One was like, “My doll’s eye fell off,” and then one was something more drastic, and then the last one was, I think, her husband called, and their house was on fire or something like that. It was basically the same tone of, “Well, here’s how we can fix that.” But it didn’t say anything about robot anything. It didn’t say anything about the afterlife. It just was helpful, pleasant woman.
And what ended up being Janet in season one, especially the first few episodes, was pretty much exactly what the audition was. It just was like, “How can I help?!”
Probably your background helped with that, because that’s basically a comedic sketch. That’s something Lily Tomlin might have done on Laugh-In. So tell me about approaching that audition.
It’s a funny one, because I am such a huge Mike Schur fan. I had never met him before. Also, Drew Goddard, another amazing writer-director-producer [who directed The Good Place’s pilot], I knew he was going to be in the audition. So basically it was two people that I was a huge fan of, [and] I knew this role could not be mine, for I was a lowly no one.
But I also was like, “This’ll be a great opportunity for me to show these guys what I got, or make them laugh. I’m going to make an impression so that in season four of this show that they’re making, they’ll cast me as, like, the lunch lady.”
So I did put a lot of work into the audition. And auditions are insane and stupid and horrible and weird and make no sense. Sometimes you connect with a character, and sometimes you don’t, and you just have to make it work. This was a character where, like, “Ooh, I totally know who this person is!” And it almost felt easy. Like I said, a lot of times that isn’t the case. Sometimes you’re really struggling to just, like, fake-act, which is just the grossest feeling on earth, but this one just felt almost easy.
The first audition was so fun and pleasant, and Mike and Drew were so great, and so was Allison Jones, the casting director. It was such a great, easy, comfortable, fun room that when I left the room, almost my head was spinning like, “I know I didn’t get it, but damn, that felt so good.” And then I got a callback, and it was a very similar vibe in the room — easy to talk to the people in the room.
I kept having these experiences with these auditions, where it was like, “There’s no way I’m getting this. I know that. That’s not happening. But that felt great.” And it just kept going like that until I finally got this 11 pm phone call after waiting for a month to hear about it, while I was watching Fargo season two, which means I was watching Ted Danson and falling more in love with him with every episode.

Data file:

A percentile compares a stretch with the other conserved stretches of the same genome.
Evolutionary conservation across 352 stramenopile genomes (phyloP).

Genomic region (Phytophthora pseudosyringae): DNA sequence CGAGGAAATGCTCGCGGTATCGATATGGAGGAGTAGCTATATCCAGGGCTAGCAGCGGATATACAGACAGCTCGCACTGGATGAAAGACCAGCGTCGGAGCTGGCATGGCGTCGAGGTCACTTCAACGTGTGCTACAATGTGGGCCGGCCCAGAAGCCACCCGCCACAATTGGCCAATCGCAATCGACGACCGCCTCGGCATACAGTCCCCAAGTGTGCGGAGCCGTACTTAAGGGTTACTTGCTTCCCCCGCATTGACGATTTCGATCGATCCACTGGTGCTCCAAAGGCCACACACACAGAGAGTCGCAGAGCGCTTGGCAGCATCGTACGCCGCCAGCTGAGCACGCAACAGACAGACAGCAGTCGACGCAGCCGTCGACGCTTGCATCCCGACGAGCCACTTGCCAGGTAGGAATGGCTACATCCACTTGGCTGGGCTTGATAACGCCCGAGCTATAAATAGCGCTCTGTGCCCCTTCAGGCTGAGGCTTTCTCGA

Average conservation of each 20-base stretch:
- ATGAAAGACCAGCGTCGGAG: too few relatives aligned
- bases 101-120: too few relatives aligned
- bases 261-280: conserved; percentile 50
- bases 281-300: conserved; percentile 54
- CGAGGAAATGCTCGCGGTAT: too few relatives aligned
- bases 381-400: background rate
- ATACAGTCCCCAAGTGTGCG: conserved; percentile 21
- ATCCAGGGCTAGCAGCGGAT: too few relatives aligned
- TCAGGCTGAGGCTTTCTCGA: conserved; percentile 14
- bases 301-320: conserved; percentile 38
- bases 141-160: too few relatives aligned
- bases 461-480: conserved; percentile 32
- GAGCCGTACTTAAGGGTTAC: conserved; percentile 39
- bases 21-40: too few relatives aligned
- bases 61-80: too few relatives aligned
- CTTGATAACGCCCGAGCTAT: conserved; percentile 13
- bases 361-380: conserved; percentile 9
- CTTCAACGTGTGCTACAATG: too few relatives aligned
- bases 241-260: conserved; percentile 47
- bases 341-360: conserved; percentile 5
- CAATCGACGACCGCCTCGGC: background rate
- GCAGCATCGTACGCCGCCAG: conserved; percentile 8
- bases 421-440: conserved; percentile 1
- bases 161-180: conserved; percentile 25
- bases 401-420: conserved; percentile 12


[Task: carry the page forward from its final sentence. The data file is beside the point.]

There’s a power in thinking you’re not going to get it.
I think so too. It’s, like, confidence, a weird sort of messed-up confidence, because you’re a little bit like, “I have nothing to lose,” and a little bit like there’s no desperation. And I think desperation is a total audition killer. But actors, we’re desperate for jobs.
So that’s what I mean by auditions are just cuckoo. You go in and you do it one time, and in no acting situation is that [normal]. If you’re in a play, you’re rehearsing for months. If you’re on set, you’re doing take after take. I’m not suggesting there’s a better way to do it, really. Any other way would be so time-consuming, but auditions just feel kooky.
For much more with Carden, including her thoughts on how to play a non-human character (and other actors she thinks have done a great job at exactly that), listen to the full episode, which also includes a discussion with another of my favorite TV scene stealers, Natasha Rothwell, who plays Kelli on HBO’s Insecure.
If you've ever seen what a poultry farm looks like you would not believe chicken that has been slaughtered, frozen, shipped to China for processing, and then shipped back to the US to be sold to consumers was still edible.
I can believe it is cheap, or no one would have thought to put other people at risk to make it happen.
“Chinese chicken” will soon have a whole new meaning, as the U.S. Department of Agriculture recently gave the green-light to four chicken processing plants in China, allowing chicken raised and slaughtered in the U.S. to be exported to China for processing, and then shipped back to the U.S. and sold on grocery shelves here. Furthermore, the imported processed poultry will not require a country-of-origin label nor will U.S. inspectors be on site at processing plants in China before it is shipped to the United States for human consumption.
Food safety experts worry about the quality of chicken processed in a country notorious for avian influenza and food-borne illnesses. And they predict that China will eventually seek to broaden the export rules to allow chickens born and raised in China.
“Economically, it doesn’t make much sense,” said Tom Super, spokesman for the National Chicken Council, in a recent interview with the Houston Chronicle. “Think about it: A Chinese company would have to purchase frozen chicken in the U.S., pay to ship it 7,000 miles, unload it, transport it to a processing plant, unpack it, cut it up, process/cook it, freeze it, repack it, transport it back to a port, then ship it another 7,000 miles. I don’t know how anyone could make a profit doing that.”
Bureau of Labor Statistics data estimates that American poultry processors are paid roughly $11 per hour on average. In China, reports have circulated that the country’s chicken workers can earn significantly less—$1 to 2 per hour—which casts doubt on Super’s economic feasibility assessment.